In this study, we did not see any clinically relevant activation of fibrinolysis at any stage. Intraoperatively we found more activation of blood coagulation with the consumption of fibrinogen and a reduced TEG® percentage clot lysis. The elevated preoperative PTT values, which might be due to the first dose of LMWH given the evening before surgery, also fell significantly during surgery indicating a shift to a more hypercoagulable state. Enhanced intraoperative coagulation might be not only an effect of the stress response induced by surgery but also a result of haemodilution. Intraoperatively, 3100 ± 800 mL of crystalloids were infused and haematocrit levels fell from 44.3 ± 2.8% to 31.6 ± 5.4% (Fig. 1i). Crystalloid haemodilution has been widely described to enhance the coagulation onset [23], and Ruttman and colleagues [24] found a correlation of this effect within the duration of haemodilution.

Only at the first postoperative sample point did we see a trend to a more fibrinolytic state indicated by increasing PTT, LY-30 and LY-60 values and a peak of the fibrin degradation product D-dimers. This is consistent with a normal reaction to the hypercoagulable state before and is unlikely to be due to an intraoperative t-PA release. Activation of fibrinolysis in the context of prostate manipulation should be seen within 1 h after organ removal as t-PA has a serum half-life of 5 min and its effects on the clot persist only for an hour [25].

We found no evidence for an uncontrolled activation of fibrinolysis on the day after surgery either. On the contrary, α-values that indicate the rate of clot formation and increase during hypercoagulation showed the tendency to rise slightly compared with the preoperative value. Also the MA value, which reflects the qualitative and quantitative properties of the clot-forming components, firstly decreased slightly then returned to an insignificantly higher value the day after surgery.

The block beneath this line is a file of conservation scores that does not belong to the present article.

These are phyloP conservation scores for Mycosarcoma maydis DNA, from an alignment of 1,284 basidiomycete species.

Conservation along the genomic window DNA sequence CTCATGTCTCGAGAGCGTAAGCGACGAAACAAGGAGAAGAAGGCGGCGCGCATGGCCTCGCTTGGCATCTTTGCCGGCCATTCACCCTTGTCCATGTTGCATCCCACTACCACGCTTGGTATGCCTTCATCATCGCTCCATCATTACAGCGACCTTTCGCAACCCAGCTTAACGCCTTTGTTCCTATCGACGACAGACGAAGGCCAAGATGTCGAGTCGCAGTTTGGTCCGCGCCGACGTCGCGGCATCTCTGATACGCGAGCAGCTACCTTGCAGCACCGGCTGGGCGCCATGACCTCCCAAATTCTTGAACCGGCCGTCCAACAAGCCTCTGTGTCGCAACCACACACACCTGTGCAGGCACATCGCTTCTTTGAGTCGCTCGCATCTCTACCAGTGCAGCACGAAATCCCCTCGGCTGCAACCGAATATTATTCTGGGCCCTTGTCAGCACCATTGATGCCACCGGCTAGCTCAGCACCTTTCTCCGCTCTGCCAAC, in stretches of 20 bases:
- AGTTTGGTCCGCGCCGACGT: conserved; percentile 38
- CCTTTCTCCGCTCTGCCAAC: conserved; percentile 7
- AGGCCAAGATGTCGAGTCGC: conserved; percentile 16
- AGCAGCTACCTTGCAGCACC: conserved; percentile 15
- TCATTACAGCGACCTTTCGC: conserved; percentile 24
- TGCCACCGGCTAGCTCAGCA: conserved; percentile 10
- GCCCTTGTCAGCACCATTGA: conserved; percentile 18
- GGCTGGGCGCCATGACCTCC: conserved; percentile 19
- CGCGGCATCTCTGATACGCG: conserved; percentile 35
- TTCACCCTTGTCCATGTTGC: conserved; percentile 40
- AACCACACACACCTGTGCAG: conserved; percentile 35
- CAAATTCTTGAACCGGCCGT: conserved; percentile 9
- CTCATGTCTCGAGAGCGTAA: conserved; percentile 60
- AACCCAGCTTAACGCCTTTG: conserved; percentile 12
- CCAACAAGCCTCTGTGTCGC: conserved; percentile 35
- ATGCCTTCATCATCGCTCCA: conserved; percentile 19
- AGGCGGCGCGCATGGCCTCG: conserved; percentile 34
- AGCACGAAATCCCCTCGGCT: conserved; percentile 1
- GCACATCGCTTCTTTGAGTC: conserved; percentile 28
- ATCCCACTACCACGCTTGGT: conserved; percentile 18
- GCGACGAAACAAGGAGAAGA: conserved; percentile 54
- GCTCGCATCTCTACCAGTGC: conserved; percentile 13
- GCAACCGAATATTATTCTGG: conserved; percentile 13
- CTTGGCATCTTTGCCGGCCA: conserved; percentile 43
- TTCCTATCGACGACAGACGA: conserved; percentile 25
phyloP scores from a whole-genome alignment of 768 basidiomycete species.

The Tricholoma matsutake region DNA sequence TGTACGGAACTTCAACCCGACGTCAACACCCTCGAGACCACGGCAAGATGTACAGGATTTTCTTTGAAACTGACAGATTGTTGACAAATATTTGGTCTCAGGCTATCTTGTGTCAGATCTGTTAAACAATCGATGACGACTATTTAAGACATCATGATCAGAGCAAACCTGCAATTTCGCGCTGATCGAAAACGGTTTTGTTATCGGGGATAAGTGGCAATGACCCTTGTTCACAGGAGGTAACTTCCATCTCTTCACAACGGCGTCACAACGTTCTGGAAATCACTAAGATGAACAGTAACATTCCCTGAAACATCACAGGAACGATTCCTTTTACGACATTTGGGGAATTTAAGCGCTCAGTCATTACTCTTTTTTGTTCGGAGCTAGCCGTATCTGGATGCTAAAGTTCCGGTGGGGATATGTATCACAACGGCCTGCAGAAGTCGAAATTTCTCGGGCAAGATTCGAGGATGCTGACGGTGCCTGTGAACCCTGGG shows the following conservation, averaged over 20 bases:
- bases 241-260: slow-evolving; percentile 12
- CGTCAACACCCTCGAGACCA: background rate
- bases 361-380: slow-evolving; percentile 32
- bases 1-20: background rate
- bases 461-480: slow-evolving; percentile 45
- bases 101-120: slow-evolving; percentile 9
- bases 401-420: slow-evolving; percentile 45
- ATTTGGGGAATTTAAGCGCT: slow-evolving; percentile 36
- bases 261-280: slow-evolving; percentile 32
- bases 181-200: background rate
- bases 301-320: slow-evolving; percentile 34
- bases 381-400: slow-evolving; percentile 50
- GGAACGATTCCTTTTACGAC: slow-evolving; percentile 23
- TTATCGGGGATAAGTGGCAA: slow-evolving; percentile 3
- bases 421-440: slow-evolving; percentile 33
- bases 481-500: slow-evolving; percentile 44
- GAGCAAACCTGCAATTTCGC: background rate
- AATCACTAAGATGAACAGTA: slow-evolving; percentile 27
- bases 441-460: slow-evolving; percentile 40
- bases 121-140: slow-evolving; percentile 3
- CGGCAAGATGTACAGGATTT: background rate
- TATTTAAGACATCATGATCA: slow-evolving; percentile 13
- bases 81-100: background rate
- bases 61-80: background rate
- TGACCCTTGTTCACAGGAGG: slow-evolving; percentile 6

Platelets showed a constant reduction probably due to consumption and haemodilution, but never fell below the critical level of 30 000 μL−1. The mean blood loss was 1200 ± 800 mL. In all, 90% of the patients needed to be transfused with a median of 2 (0–6) units of whole blood. We had no major problems of postoperative bleeding requiring re-intervention in our study. In all, seven patients (14%) were transfused with 1 unit within the 24 h after surgery.

Our results are in accordance with the results of the TEG evaluation of coagulation in transurethral prostatectomy reported by Bell and colleagues [12,13]. Systemic activation of fibrinolysis did not appear to be of any clinical relevance; however, it might appear locally at the denuded prostatic cavity [4,26].

In contrast, the hypercoagulable prothrombotic state associated with prostatectomy seems to have an important impact on the outcome after retropubic prostatectomy. Three large case series [27-29] have examined causes of death within 30 days of radical prostatectomy and showed that cardiovascular diseases (in particular myocardial infarction) and pulmonary embolism were the most common causes of death. In our study, we had no case of cardiovascular complication such as myocardial infarction, pulmonary embolism or clinically evident deep venous thrombosis. The reported incidence of postoperative cardiac mortality within 30 days is about 0.18%, the rate of pulmonary embolism ranges between 0.06–0.6% and 0.21–2.1% for deep venous thrombosis, so these complications may not be present among a study group of 49 patients [15,27,28,30].